Pediatrics: Pediatric Pulmonary |

Impact of Following Asthma Guidelines on Quality of Life of Families With Asthmatic Children: Long-term Follow-up FREE TO VIEW

Shahid Sheikh, MD; Judy Pitts, APN; Nancy Ryan-Wenger, PhD; David Stukus, MD; Kavitha Kotha, MD; Karen McCoy, MD
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Ohio State University/Nationwide Children's Hospital, Columbus, OH

Copyright 2016, American College of Chest Physicians. All Rights Reserved.

Chest. 2016;150(4_S):960A. doi:10.1016/j.chest.2016.08.1063
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SESSION TITLE: Pediatric Pulmonary

SESSION TYPE: Original Investigation Slide

PRESENTED ON: Tuesday, October 25, 2016 at 02:45 PM - 04:15 PM

PURPOSE: Asthma prevalence is on the rise worldwide and adherence to asthma care guidelines is less than adequate. Measuring quality of life in families is a useful tool in monitoring asthma in children. It seems obvious that impaired quality of life in parents as a result of their child’s asthma affects all aspects of family life Aim: To document improvement, if any, in quality of life in families with asthmatic children by managing their asthma as per NAEPP (EPR-3) guidelines. Objectives were also to document if such improvement correlates with asthma symptom control and could be sustained over time. Another objective of this study was to observe if there is any difference in changes in parents QOL over time when children are managed by a medical doctor (MD) compared to Advanced Practice Nurse (APN).

METHODS: This was a 4 year prospective cohort study. After IRB approval, children enrolled in our pediatric asthma center since 2011 (n = 817), were provided asthma care as per NAEPP guidelines. A validated pediatric quality of life survey (PACQLQ) was used to evaluate the impact of asthma on families during the past week. Families completed the survey at each visit and results were compared over time. Children and caregivers who were seen in clinic at enrollment, and after every 3-6 months were included in this study. At each visit, the parents completed the Pediatric Asthma Caregiver’s Quality of Life Questionnaire (PACQLQ).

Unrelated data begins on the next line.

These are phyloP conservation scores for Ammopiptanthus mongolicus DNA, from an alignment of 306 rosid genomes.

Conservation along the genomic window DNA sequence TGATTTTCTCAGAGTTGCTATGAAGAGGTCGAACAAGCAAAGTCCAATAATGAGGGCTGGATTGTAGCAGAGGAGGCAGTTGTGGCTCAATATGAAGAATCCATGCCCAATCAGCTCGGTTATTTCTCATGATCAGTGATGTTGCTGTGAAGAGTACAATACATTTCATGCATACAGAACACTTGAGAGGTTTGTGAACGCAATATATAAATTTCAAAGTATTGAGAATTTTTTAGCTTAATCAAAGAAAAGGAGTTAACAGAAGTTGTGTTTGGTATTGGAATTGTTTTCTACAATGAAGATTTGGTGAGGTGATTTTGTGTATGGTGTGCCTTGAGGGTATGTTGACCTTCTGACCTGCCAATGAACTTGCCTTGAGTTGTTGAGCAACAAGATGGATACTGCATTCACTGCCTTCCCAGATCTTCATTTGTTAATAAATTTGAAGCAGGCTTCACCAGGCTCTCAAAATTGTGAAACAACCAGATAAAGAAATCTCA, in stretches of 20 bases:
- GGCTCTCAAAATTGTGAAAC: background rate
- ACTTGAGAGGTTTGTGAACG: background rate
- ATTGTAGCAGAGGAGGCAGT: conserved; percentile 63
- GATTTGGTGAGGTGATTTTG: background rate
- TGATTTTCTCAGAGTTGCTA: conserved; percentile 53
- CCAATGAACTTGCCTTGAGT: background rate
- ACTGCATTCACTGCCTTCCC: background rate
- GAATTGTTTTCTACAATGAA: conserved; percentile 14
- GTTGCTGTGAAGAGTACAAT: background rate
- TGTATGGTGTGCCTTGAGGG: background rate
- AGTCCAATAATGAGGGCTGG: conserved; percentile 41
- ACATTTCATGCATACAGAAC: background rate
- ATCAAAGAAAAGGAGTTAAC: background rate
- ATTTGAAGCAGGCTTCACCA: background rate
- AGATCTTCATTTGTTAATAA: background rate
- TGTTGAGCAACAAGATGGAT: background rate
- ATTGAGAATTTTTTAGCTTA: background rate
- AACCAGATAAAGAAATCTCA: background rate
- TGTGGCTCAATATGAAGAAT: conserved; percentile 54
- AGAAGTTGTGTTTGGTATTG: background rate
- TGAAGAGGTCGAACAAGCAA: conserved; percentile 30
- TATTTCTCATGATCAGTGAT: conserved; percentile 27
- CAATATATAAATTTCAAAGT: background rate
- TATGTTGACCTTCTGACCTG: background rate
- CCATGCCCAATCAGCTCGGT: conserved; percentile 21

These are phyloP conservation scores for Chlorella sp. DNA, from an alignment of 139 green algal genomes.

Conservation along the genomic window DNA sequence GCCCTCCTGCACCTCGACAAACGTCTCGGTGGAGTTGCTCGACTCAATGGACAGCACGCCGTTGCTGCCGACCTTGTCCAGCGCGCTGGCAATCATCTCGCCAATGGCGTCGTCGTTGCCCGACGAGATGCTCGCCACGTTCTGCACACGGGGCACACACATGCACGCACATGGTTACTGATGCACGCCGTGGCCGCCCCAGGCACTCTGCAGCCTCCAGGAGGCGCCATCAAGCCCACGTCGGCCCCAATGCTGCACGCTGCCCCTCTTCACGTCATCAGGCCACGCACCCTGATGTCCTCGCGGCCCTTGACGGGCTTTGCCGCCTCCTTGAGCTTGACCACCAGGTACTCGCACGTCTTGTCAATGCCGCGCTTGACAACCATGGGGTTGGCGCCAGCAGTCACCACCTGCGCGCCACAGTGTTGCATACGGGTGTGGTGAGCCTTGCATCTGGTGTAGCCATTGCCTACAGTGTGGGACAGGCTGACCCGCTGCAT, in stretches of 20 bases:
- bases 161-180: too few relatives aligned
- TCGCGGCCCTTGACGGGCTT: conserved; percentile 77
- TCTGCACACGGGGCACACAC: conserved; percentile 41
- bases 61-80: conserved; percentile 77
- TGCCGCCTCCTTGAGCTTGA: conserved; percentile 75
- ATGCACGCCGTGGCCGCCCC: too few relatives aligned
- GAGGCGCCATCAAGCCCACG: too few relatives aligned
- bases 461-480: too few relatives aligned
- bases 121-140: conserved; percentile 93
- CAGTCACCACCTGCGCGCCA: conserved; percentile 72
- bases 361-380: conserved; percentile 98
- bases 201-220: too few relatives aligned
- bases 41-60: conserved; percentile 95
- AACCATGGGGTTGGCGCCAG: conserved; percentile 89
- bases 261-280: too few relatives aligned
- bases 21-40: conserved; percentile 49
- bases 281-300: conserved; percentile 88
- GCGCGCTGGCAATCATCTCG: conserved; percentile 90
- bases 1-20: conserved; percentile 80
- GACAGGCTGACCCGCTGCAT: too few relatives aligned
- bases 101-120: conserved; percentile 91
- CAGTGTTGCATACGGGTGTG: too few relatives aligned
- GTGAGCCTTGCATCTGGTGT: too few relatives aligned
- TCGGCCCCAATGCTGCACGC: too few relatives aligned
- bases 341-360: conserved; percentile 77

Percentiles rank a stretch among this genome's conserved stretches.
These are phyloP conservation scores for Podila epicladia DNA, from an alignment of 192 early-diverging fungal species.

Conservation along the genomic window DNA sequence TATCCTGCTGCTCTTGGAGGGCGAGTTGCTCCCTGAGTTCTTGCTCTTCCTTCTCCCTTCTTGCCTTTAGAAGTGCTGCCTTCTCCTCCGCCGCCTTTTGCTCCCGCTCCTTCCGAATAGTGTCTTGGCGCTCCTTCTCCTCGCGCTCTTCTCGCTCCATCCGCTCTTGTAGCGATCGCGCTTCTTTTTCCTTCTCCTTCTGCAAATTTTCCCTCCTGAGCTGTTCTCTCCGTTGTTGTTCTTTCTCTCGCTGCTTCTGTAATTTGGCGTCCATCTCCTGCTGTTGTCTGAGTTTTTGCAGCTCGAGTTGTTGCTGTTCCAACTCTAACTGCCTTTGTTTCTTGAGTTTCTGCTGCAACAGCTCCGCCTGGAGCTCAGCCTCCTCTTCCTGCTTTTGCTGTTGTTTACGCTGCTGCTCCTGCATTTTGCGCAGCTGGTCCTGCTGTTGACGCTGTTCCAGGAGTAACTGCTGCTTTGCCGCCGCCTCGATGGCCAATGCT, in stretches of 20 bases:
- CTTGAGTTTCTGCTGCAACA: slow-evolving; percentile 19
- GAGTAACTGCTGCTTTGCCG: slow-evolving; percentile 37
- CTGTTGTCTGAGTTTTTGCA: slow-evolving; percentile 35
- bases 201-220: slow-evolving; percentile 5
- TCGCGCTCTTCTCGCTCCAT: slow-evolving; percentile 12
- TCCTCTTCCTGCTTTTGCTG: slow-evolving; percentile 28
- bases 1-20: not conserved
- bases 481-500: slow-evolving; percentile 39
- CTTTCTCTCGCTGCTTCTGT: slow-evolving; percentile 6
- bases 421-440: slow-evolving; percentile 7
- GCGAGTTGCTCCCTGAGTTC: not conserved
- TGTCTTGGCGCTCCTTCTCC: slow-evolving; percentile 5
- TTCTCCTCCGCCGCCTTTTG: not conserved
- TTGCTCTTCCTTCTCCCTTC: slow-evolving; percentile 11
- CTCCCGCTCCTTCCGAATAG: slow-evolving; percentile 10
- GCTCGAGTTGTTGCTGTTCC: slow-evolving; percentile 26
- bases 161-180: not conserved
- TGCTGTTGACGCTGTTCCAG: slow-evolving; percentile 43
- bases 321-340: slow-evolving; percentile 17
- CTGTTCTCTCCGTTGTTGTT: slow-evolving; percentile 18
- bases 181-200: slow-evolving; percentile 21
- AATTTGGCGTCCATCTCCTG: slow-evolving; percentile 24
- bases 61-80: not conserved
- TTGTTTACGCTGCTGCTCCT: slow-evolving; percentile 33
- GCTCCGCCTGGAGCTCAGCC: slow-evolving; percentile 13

RESULTS: The sample included 143 children, ages 7-17 years (mean = 10.6 ±2.9). Male to female ratio was 56.6%:43.4%. The majority of children were Caucasians (n=101, 70.6%) and 35 (24.5%) children were African-Americans. Patients were either followed by physicians (n=65, 45.5%) or nurse practitioners (n=78, 54.5%). The mean total PACQLQ score at the first visit was 62 ±21.2 which improved at the 3 month follow-up visit to 79.5 ±13.2 (p<0.001).. Scores increased again between the 6 month to 9 month visit (79.7 ±10.2 to 86.5 ±8.3, p<.001) and this improvement was sustained over the 4 year period (p<0.001 compared to baseline). Both PACQLQ emotional and activity domains significantly improved at the 3 month follow-up and improvement was sustained over four years. Increasing PACQLQ total emotional and activity scores were associated with ACT scores and days per month of albuterol use, wheezing, cough, and exercise limitations between the first visit and 3 month visit (p<.05), and at several time points over the four-year period. Improvement in PACQLQ total, emotion and activity sub-groups and change in ACT scores and number of days of albuterol use and asthma-related symptoms were not affected by type of health care provider.

CONCLUSIONS: Following NAEPP guidelines significantly improved the quality of life of families with asthmatic children and decreased the use of albuterol and asthma-related symptoms over the four-year follow-up period. Improvement was not dependent on type of health care provider.

CLINICAL IMPLICATIONS: Following asthma guidelines do improve QoL in familkies of asthmatic children independent of type of health care providers.

DISCLOSURE: The following authors have nothing to disclose: Shahid Sheikh, Judy Pitts, Nancy Ryan-Wenger, David Stukus, Kavitha Kotha, Karen McCoy

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